Small Talk & Co. 2014 Reader Survey

Small Talk & Co. wants you!

The ST&Co. first annual reader survey is now live and requires people power to make it hummmmmmmmmmmm. I would love love love your feedback on what you’ve loved (or hated) about ST&Co. this year, as well as some help deciding where to go next.

As a little extra enticement for your time, I have 3 stunning Inspirationary notebooks to give away to 3 lucky readers! Thats 52 pages each of lined and bound papery goodness. To enter, let me know your email at the end of the survey.

The survey will be open until the 31st of December, and prizes will be in the mail by the Friday 9th of Jan. *Prizes can only be sent within Australian

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Inspirationery is an eco-friendly stationery label that donates 50% of profits to education and leadership programs that empower women and girls. I bought some notebooks for myself  in Inspirationary’s Pozible campaign earlier this year, and now I want to share their awesomeness with you.

Celebrating 10 Interviews!

Hanako Kajiya is lucky

Hanako at work!

Hanako at work in her studio

In her own words, Hanako K puts her successes down to luck. But Hanako.K is more than just lucky. Because luck implies her successes are devoid of effort or responsibility. Hanako.K is a hard worker, a self-made (wo)man, who has an almost unbelievable string of work and life experiences have lead her current mix of occupations; founder of her own accessories label, shop girl extraordinaire, small business enthusiast, community radio stalwart and all-round style icon. And you know the best bit? In Hanako’s own words, ‘I sleep in most days’.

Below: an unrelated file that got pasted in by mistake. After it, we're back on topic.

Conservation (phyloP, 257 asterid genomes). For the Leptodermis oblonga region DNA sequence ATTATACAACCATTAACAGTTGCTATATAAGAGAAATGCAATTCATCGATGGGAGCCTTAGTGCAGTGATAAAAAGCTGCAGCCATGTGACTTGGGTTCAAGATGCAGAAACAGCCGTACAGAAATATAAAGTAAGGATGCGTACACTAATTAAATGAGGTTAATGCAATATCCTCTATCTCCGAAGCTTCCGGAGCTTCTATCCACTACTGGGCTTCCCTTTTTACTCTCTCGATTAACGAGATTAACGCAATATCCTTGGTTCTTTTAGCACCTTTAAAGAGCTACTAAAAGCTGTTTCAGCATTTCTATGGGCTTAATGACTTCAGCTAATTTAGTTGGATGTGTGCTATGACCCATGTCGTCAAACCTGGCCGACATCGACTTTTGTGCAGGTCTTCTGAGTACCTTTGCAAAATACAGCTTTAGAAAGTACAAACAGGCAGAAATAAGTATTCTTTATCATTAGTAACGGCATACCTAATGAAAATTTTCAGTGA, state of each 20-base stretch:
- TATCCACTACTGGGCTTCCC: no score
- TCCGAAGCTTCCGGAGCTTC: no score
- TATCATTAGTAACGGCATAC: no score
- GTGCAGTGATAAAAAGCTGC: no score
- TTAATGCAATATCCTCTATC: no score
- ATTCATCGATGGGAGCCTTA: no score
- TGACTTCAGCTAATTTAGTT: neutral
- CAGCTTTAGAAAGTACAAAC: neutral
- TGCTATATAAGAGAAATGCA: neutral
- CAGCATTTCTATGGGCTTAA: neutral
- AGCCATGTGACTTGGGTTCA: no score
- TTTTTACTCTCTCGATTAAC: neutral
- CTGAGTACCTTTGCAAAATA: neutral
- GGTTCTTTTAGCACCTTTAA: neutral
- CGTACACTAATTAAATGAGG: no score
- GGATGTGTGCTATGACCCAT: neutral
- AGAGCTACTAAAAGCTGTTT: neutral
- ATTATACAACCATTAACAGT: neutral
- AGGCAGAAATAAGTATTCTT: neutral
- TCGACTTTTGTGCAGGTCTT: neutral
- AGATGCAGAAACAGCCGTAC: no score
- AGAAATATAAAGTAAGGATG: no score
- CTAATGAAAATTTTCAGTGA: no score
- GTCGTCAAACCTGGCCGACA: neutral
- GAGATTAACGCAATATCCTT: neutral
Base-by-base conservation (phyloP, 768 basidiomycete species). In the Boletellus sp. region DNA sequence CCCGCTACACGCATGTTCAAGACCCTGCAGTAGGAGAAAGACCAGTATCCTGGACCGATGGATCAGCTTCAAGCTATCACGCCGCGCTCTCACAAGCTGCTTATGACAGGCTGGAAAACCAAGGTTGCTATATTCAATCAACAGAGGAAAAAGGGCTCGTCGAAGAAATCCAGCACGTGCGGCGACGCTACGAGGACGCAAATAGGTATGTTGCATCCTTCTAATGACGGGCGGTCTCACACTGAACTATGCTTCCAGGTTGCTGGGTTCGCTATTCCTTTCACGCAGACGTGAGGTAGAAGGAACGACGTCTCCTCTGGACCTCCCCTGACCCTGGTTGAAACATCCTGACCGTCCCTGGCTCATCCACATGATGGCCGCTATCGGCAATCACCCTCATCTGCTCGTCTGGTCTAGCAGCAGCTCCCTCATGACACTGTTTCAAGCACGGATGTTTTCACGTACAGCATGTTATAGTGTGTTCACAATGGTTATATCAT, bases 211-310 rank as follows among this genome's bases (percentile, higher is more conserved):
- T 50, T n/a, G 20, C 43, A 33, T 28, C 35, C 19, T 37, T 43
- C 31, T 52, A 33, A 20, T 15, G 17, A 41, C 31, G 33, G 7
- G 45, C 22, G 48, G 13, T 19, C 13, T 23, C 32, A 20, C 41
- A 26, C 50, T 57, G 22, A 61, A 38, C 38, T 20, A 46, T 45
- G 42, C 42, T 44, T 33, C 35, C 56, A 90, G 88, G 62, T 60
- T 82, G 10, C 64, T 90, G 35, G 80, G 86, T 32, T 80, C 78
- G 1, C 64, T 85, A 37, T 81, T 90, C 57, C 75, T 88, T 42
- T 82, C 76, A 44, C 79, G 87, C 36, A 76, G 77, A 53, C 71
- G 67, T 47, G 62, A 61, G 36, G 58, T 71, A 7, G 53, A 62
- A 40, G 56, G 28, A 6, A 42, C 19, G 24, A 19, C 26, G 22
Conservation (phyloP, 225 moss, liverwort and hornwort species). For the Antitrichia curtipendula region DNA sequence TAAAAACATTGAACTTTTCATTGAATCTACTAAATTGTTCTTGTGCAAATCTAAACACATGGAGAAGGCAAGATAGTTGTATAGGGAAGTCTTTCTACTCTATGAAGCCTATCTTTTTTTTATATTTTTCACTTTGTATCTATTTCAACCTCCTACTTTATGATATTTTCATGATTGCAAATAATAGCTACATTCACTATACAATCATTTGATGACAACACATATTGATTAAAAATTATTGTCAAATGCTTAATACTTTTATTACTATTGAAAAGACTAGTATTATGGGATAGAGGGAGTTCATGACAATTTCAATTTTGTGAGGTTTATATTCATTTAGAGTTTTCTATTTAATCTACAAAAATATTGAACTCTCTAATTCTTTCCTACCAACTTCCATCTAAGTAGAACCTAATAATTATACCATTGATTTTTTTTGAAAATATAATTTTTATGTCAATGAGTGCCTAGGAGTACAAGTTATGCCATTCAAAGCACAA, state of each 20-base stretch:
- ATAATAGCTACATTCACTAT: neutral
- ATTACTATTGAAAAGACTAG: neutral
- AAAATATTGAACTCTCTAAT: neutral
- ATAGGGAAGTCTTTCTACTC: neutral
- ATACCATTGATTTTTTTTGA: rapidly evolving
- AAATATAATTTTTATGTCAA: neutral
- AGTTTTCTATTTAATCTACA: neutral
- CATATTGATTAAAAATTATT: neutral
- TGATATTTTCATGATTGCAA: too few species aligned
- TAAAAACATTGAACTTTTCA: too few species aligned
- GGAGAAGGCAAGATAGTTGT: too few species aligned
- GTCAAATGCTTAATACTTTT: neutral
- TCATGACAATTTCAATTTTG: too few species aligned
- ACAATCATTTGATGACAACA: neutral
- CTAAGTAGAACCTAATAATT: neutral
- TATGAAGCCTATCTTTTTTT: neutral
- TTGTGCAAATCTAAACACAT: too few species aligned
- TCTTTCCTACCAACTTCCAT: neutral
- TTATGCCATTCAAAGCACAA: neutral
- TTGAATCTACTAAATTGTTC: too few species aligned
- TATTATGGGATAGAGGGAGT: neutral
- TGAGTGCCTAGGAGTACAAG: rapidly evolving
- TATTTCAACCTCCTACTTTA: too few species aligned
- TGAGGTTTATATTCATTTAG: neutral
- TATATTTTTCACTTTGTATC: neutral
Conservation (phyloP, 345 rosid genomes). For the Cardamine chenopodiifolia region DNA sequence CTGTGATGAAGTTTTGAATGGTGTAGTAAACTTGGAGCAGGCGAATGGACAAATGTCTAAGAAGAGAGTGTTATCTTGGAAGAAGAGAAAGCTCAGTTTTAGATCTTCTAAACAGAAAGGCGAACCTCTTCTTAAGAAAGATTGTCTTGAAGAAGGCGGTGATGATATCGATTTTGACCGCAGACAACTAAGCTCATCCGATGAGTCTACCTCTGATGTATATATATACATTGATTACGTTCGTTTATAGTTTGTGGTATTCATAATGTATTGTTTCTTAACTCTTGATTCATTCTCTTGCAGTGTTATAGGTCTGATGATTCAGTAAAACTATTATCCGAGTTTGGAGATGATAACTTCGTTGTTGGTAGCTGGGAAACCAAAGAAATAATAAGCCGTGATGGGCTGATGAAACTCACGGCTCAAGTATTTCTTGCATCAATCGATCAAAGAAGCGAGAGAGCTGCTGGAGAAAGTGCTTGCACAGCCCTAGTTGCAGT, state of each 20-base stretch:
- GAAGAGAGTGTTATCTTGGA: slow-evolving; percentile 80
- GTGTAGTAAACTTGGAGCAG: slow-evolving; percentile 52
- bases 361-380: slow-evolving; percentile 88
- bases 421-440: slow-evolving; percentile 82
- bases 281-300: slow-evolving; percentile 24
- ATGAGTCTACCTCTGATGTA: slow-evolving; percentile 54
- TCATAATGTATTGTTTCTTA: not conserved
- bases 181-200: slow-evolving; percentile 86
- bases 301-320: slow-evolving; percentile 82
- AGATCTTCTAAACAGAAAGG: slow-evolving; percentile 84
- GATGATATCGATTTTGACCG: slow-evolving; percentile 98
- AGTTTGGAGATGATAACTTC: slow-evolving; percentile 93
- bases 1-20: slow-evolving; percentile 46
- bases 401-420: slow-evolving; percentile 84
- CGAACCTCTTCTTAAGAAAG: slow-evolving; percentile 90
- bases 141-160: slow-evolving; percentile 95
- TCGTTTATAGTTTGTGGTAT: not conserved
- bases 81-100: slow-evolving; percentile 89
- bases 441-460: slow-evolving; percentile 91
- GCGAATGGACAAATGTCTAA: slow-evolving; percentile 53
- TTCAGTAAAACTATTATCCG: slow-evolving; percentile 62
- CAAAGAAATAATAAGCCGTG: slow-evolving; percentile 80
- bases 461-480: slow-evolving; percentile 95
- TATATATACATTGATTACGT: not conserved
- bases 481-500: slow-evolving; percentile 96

Small Talk & Co. sat down with Hanako recently to chat craft, community and what it means to be a ‘designer’. This post runs a little longer than Small Talk & Co.’s usual, but believe me it’s worth it!

 

Fast facts 

Business:  Hanako.K
| Location:  Etsy.com and Lady Petrova , Melbourne, Victoria

 

What do you do/how did you get there?

I started crafting when I was 14, really young – from memory my grandma’s were really crafty, so that influenced me and I started knitting, sewing and learning from them what was possible. I taught myself how to crochet in primary school, I think I was just bored!

I was born in Japan and came here to Melbourne when I was about nine, so language was an obvious barrier at first –  I didn’t get out too much, stayed home and kept myself busy with craft projects. That’s how I taught myself how to crochet, I started doing Nuigurumi, the Japanese soft toys, which was really good practice and actually ended up being my label’s first product.

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